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Historical Perspective
Giftedness Defined
Equal Educational Opportunity
Purpose of Gifted Services in Kansas
Characteristics of Giftedness

Bright Child/Gifted Learner
General Education Interventions  
Differentiated Curriculum
Differentiated Classroom
Individualizing the Curriculum
Modifying Content, Process and Product
Types of Products
Multiple Intelligences Products
Curriculum Assessment
Using Rubrics to Guide Evaluation
Rubric Examples

Teacher Resources
Internet Gifted Resources


Assessment is the fundamental tool for educational reform.  Assessment of the curriculum includes accountability of services for gifted students and the standards, which provide a basis for instruction, and student learning and should drive educational reform efforts. Assessment is a major aspect of educational reform.  For educating students with identified special needs, including gifted requires assessment of all students.  IDEA requires that all students participate in state and district testing programs.  Assessment of the curriculum for gifted students must also be included and used to help provide more and better education for the gifted learner. Performance assessment must play a more prominent role is assessment as students' ability to apply knowledge in real-world situations becomes more valued as a goal of gifted education, we are better able to assess that ability.

Assessment is a process of gathering evidence of what a student can do.

Evaluation is the process of interpreting the evidence and making judgments and decisions based on it.

What we now know about learning indicates that assessment and learning are closely and ultimately tied.  Curriculum standards, sometimes referred to program standards, are best described as goals of instruction.  Content standards, also known as discipline standards, comprise the knowledge and skills specific to a given discipline.  Formative assessments are conducted continually throughout the year.  They are used to monitor students' ongoing progress and provide meaningful and immediate feedback that will guide instruction and improve student performance.  Summative assessment occurs at the end of a unit, activity, course, term or program.  It is used with formative evaluation to determine student and achievement and curriculum effectiveness.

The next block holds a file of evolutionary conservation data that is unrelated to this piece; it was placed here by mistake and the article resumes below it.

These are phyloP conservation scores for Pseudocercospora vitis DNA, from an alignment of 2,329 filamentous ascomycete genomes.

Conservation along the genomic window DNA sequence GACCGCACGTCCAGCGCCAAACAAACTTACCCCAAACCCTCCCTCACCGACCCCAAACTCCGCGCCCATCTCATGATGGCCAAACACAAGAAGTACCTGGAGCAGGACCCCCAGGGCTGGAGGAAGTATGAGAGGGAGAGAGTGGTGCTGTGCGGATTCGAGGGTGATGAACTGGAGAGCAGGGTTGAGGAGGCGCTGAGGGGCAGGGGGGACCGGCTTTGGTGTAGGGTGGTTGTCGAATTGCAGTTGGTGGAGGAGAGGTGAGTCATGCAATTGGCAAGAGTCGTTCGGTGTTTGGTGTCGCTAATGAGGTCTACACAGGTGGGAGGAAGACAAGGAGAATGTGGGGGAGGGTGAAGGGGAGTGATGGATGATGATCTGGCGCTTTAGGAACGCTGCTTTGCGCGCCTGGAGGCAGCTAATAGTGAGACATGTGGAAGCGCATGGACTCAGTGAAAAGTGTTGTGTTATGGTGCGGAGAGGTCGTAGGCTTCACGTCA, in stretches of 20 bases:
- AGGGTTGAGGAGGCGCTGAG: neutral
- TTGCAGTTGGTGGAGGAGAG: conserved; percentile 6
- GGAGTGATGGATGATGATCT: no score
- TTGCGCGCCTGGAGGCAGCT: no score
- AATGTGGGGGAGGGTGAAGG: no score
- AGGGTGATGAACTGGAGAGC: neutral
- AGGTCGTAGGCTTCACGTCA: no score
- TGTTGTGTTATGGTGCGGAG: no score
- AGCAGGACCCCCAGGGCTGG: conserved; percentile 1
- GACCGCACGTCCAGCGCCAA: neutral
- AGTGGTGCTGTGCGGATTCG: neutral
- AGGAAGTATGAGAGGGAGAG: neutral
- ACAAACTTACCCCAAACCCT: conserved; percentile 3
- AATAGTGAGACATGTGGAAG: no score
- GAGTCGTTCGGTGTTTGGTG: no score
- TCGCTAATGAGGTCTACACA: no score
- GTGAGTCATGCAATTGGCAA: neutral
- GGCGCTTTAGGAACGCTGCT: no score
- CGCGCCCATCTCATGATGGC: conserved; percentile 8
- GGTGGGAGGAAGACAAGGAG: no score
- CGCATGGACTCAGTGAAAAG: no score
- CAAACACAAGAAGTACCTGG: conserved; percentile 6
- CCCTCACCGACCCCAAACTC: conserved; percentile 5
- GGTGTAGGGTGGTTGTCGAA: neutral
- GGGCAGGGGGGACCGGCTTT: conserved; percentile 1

The educational approach concerning assessment and evaluation of curriculum for gifted learners ask that:

  • We see what children are doing rather than what they are not doing.

  • We understand children learn and progress developmentally and uniquely, not by grade level.

  • Assessment and evaluation match instruction, with the teacher and the student as the primary evaluators.

  • The progress of the child is documented over time and based upon a variety of evidence rather than on a test.

  • We find other ways to show growth rather than rely on numerical summaries.

The basic characteristics of an effective curriculum include:

  • Meaningful objectives

  • Advanced organizers (mapping, outlines, webbing, Venn diagrams)

  • Introductory experiences (connecting prior knowledge)

  • Representative topics

  • Challenging and active learning activities

  • Authentic resources and products

  • Assessment tied to the expected outcomes of learning

  • Choice of assessment toll matched to the type of outcomes being assessed.

Similarly, curriculum goals for gifted students must differ qualitatively and quantitatively from the general education curriculum.  Gifted students differ from most of their age peers in that they generally have a wealth of or are able to call upon prior knowledge; possess skill expertise; have greater cognitive ability;learn at a faster rate; employ multiple learning styles; have product development preferences; have a wide range of interests; and/or exhibit great effort and self-efficacy.


Criteria for Choosing Objectives

Criteria teachers should use to choose objectives for teaching and learning include consideration of the following:

  • Do the objectives represent NEW learning for the gifted students?

  • Will meeting the objectives equip students to USE these skills in this discipline and across disciplines?

  • Which objectives have relevance to the world of work?  for professional performance?

  • Are the objectives important for high-ability students to achieve?

  • Which objectives are a priority of the school system, the state, the nation?

  • Which objectives allow for complexity of thought, depth of learning, and transformation of knowledge?

Do you have any questions? Comments?
E-mail Nancy Bosch
nbosch@aol.com, web editor
Last update 09/19/08 01:41 PM
Copyright 1997-2008 Nancy Bosch
(excluding "Effective Practices for Gifted Education in Kansas")
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